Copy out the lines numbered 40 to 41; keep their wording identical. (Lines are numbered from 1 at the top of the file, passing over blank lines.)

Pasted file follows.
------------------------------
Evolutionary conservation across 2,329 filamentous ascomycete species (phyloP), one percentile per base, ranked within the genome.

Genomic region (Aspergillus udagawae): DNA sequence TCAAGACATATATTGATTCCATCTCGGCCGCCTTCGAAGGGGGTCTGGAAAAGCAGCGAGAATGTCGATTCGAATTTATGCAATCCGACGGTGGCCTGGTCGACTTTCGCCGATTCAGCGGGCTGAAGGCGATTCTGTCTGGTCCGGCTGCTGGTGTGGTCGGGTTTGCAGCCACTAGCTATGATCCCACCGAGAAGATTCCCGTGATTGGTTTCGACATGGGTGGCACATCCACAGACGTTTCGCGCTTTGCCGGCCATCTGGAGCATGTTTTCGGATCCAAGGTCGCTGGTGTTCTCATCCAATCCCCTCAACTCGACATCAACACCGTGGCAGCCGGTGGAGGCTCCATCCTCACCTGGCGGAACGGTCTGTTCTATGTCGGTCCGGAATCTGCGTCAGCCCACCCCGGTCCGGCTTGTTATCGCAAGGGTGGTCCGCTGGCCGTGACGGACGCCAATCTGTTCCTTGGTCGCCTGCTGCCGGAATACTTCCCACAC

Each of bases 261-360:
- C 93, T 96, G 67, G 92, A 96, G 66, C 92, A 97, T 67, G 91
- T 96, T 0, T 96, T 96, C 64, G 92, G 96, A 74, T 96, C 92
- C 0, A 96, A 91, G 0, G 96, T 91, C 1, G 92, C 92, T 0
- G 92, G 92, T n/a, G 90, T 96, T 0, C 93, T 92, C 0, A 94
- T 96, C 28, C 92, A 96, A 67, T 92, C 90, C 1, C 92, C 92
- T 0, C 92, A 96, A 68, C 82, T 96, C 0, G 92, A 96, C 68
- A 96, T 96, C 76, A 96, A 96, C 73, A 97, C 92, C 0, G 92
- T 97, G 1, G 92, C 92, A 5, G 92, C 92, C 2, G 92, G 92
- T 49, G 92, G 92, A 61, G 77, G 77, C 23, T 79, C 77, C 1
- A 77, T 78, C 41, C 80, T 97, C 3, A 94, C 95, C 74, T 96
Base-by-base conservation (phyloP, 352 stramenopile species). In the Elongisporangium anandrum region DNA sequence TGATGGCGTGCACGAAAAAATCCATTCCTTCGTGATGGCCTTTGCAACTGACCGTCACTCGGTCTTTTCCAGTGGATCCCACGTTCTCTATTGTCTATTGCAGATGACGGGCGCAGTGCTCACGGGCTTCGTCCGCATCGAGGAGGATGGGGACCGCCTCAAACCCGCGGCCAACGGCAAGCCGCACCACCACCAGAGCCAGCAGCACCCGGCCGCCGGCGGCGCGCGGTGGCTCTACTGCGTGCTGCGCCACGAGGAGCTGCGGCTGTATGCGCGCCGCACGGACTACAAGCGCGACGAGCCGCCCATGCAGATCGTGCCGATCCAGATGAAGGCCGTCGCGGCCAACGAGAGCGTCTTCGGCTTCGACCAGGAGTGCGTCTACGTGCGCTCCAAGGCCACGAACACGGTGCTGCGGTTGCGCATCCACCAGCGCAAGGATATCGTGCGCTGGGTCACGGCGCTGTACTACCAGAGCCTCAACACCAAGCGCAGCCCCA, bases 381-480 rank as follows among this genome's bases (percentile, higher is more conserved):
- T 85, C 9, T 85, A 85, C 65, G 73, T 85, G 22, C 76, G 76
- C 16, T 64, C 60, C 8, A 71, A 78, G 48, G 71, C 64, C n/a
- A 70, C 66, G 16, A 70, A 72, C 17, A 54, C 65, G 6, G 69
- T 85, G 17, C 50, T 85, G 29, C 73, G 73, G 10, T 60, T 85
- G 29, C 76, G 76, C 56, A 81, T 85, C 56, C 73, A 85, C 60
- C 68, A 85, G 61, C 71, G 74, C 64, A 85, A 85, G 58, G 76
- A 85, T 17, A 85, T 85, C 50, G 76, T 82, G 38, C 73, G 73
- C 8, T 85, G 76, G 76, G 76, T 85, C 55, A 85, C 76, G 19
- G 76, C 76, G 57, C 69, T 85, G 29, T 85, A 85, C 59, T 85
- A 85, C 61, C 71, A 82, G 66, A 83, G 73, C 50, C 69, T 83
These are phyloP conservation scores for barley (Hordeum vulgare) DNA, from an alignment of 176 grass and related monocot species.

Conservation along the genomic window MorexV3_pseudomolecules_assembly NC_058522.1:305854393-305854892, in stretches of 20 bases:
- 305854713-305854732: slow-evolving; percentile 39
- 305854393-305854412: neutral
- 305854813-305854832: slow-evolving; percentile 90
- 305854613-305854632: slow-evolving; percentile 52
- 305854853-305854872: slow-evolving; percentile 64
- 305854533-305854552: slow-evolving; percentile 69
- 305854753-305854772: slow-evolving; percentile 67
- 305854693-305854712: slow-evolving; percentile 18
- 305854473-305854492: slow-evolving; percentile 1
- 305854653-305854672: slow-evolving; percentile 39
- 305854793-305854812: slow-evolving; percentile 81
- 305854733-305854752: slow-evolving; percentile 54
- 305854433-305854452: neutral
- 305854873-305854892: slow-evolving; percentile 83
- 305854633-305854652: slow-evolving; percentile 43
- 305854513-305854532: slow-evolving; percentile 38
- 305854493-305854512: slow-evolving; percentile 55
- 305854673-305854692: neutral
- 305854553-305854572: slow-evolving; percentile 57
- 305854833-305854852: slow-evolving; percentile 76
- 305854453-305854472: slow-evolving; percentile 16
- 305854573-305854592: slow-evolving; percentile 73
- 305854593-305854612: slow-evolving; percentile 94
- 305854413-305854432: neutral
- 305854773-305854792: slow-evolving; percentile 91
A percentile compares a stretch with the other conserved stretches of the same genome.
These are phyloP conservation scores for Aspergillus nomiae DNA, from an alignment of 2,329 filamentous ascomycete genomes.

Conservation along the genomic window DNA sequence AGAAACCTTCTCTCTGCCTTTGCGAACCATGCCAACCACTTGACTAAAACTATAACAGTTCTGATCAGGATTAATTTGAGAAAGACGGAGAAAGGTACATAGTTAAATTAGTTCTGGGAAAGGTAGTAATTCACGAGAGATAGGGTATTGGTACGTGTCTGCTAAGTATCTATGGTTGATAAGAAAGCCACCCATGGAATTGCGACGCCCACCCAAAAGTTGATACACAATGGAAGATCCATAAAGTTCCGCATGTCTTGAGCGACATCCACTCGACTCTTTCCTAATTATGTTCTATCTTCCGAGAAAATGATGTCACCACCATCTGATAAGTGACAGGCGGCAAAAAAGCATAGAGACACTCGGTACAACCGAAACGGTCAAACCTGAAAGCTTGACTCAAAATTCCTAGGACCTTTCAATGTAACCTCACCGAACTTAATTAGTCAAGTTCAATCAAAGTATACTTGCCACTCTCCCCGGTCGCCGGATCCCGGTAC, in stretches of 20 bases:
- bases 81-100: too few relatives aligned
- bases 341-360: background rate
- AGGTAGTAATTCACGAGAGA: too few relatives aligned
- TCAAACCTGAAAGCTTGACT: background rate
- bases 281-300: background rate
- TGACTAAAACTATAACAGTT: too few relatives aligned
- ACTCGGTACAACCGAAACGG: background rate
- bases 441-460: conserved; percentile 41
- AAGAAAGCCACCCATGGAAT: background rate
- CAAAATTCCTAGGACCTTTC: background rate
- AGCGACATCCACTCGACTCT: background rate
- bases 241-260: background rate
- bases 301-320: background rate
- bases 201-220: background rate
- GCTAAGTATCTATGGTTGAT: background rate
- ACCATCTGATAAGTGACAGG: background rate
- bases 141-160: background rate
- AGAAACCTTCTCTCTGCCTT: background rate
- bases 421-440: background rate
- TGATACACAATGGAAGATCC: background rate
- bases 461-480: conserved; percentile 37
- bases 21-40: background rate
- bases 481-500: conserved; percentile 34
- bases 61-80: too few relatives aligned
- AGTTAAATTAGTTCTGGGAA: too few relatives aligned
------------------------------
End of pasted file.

- 305854873-305854892: slow-evolving; percentile 83
- 305854633-305854652: slow-evolving; percentile 43